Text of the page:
The author of this book visited my son’s school, so Jon read it first and then recommended to me (a definite role reversal).  It deals with some heavy, heart-wrenching themes that may be too much for some kids, but the journey a boy and his faithful dog takes leads to redemption and realization.


unboundUnbound: A Novel in Verse by Ann E. Burg (2016)
Themes: freedom, multi-generational family, perseverance, slavery

This story told via poetry follows the story of a young slave girl named Grace and the extent her family is willing to go to have a shot at freedom. It’s an awesome piece of historical fiction that would serve well as a family read-aloud and discussion piece.


gone fishingGone Fishing by Tamera Will Wissinger (2013)
Themes: outdoor adventure, sibling rivalry, wonder

Shared mainly from a young boy’s perspective, this collection of poems made me reminisce about my own growing-up years. The simple, engaging illustrations support the story line and poetry structures. This book is geared more toward young kids just starting to engage in the world of poetry, but I would recommend it – hook, line and sinker!


I’m always on the lookout for Kid Lit recommendations! Feel free to share some of your great children’s literature suggestions in the comments below. 

What’s Saving My Life This Summer [Part 2]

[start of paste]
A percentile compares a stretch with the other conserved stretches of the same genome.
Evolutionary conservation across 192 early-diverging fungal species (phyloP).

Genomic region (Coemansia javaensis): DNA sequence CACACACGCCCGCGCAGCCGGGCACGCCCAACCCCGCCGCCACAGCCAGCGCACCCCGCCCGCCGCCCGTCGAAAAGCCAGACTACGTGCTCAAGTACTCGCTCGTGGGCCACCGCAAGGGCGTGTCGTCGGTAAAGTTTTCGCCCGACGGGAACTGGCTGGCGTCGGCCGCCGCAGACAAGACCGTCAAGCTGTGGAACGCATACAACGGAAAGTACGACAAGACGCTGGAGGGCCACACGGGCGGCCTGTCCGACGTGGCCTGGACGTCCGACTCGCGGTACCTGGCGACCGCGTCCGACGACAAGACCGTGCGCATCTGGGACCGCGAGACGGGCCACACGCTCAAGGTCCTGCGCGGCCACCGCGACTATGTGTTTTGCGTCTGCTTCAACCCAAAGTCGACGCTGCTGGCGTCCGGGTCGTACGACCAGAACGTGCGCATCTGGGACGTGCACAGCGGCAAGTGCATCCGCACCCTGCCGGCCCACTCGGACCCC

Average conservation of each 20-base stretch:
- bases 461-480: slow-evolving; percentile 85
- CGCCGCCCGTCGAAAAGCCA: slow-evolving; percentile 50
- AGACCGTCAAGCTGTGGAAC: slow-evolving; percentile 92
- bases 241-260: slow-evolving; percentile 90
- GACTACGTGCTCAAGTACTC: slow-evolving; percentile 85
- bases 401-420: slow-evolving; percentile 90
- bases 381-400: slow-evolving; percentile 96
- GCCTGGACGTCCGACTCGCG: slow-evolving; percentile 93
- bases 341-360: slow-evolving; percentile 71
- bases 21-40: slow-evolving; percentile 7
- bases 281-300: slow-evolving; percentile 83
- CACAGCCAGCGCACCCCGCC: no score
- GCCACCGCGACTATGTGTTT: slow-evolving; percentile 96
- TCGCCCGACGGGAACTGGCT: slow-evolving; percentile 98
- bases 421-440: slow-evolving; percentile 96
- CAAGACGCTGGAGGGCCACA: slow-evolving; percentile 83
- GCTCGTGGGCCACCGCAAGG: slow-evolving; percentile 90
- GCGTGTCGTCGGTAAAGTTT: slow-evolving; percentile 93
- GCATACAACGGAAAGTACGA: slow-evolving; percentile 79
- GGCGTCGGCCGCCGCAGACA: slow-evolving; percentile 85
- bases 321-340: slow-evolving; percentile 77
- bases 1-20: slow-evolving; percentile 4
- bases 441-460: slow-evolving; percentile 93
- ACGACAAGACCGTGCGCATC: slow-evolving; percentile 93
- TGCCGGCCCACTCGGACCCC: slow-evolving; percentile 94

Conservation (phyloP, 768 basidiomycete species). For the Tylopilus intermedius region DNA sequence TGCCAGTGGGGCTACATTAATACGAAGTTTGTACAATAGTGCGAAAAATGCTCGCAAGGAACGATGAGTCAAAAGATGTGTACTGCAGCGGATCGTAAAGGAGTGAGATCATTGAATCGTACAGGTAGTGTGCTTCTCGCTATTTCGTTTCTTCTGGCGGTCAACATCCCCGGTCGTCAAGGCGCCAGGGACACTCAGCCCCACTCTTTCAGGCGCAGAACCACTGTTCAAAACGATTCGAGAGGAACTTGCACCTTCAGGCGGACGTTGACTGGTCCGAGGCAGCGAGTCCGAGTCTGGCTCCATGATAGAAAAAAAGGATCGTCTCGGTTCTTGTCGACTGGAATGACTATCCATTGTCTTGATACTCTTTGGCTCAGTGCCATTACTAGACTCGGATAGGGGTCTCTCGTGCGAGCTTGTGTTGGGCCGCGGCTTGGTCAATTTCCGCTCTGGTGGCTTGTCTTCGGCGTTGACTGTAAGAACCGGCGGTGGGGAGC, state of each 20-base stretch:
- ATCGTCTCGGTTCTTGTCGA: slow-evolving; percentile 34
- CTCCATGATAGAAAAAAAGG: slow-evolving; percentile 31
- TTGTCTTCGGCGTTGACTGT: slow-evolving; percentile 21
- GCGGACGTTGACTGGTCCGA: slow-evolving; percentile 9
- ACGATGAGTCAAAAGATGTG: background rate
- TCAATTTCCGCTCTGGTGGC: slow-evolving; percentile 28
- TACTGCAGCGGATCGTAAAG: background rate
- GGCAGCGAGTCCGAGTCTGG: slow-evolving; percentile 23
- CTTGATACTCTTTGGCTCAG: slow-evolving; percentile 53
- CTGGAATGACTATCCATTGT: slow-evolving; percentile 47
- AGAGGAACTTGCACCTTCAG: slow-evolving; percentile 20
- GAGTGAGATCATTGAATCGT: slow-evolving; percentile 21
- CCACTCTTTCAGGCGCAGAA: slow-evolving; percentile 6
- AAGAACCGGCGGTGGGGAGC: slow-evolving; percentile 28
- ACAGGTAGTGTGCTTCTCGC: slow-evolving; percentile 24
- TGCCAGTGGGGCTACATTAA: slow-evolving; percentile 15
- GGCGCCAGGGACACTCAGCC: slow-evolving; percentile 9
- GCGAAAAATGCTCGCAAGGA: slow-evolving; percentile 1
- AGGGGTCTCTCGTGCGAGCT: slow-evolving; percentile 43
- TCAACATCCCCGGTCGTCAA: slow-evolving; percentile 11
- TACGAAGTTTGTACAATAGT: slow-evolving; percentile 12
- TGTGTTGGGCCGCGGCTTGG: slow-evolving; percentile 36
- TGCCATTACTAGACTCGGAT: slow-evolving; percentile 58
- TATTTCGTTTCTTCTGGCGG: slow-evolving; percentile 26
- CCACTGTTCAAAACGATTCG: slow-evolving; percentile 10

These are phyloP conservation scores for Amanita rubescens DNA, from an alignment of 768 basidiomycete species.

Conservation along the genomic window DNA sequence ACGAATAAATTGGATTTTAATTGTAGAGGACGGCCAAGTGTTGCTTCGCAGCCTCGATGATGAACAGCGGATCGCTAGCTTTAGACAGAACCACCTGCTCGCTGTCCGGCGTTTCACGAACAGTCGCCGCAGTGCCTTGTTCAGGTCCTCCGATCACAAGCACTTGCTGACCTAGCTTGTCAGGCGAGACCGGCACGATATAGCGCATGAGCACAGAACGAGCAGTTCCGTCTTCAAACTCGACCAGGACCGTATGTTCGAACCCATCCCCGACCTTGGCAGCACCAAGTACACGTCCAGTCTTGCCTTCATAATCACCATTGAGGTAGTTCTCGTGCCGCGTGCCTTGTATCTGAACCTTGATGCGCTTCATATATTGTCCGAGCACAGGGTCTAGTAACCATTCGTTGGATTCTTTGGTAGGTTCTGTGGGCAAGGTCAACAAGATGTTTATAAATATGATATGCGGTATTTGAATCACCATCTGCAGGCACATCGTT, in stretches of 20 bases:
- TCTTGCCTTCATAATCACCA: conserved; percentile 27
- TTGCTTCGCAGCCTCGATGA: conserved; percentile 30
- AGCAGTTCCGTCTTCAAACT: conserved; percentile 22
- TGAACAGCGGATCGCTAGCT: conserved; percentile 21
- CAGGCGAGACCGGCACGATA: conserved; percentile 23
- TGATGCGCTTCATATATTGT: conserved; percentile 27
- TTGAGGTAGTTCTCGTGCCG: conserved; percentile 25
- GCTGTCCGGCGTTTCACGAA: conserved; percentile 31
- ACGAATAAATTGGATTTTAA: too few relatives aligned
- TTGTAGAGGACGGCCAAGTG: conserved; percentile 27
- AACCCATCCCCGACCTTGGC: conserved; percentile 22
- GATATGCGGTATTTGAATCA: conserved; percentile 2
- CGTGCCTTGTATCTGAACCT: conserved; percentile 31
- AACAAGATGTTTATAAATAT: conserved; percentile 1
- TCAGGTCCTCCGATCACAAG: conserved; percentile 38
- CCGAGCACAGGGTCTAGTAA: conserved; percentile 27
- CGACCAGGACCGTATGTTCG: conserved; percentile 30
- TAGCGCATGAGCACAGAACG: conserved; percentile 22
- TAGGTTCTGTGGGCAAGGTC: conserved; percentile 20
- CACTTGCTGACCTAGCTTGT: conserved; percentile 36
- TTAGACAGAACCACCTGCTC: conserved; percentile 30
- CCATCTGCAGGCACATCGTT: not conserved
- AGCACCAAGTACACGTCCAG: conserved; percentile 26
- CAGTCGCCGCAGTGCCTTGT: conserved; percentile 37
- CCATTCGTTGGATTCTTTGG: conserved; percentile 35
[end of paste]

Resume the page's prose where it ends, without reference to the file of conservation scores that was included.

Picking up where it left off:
“One benefit of summer was that each day we had more light to read by.”
– Jeanette Walls, The Glass Castle: A Memoir

Between the resuming of jobs, back-to-school activities, and two family birthdays in September, summer break seems to be a distant memory. It was time well-spent with family, as well as days engrossed in memoirs and middle school literature, historical fiction and religious texts. I didn’t set out to read books along one particular idea this past season, but it seemed as if an overarching theme tied them together: understanding. Continue reading “What’s Saving My Life This Summer [Part 2]”

What’s saving my life this summer [Part 1]

Awwww, summer.

Long, leisurely days of plentiful sunshine, sweet tea, flip flops and afternoon naps.

Until last week. That’s when a haze took over the area due to multiple wildfires in our region. Smoky skies (and the dangerous air quality) forced most of us living in the Pacific Northwest inside the past few days.

For me, that’s meant more time to read, watch movies with the family and catch up on podcasts. The topic of “What’s Saving My Life” was discussed during one of these podcasts. And then a book I finished also mentioned this idea. It seemed to be no coincidence. Continue reading “What’s saving my life this summer [Part 1]”

A purposeful patchwork

This month I received an incredibly special gift, a quilt created by my 14-year-old daughter. I knew it was coming as Rachel and I picked out the fabric together, giving careful attention to color, style and texture. She provided me with weekly updates–from cutting to stitching to tying–during her school quilting class. There was literal blood (being stabbed by needles), sweat (meeting a deadline right before spring break ended) and tears (cutting fabric the wrong size) involved in the process.

When I was presented with this gift, Rachel was quick to point out that the end product was not perfect. But knowing the steps she went through to get it to this state made it even more meaningful. Continue reading “A purposeful patchwork”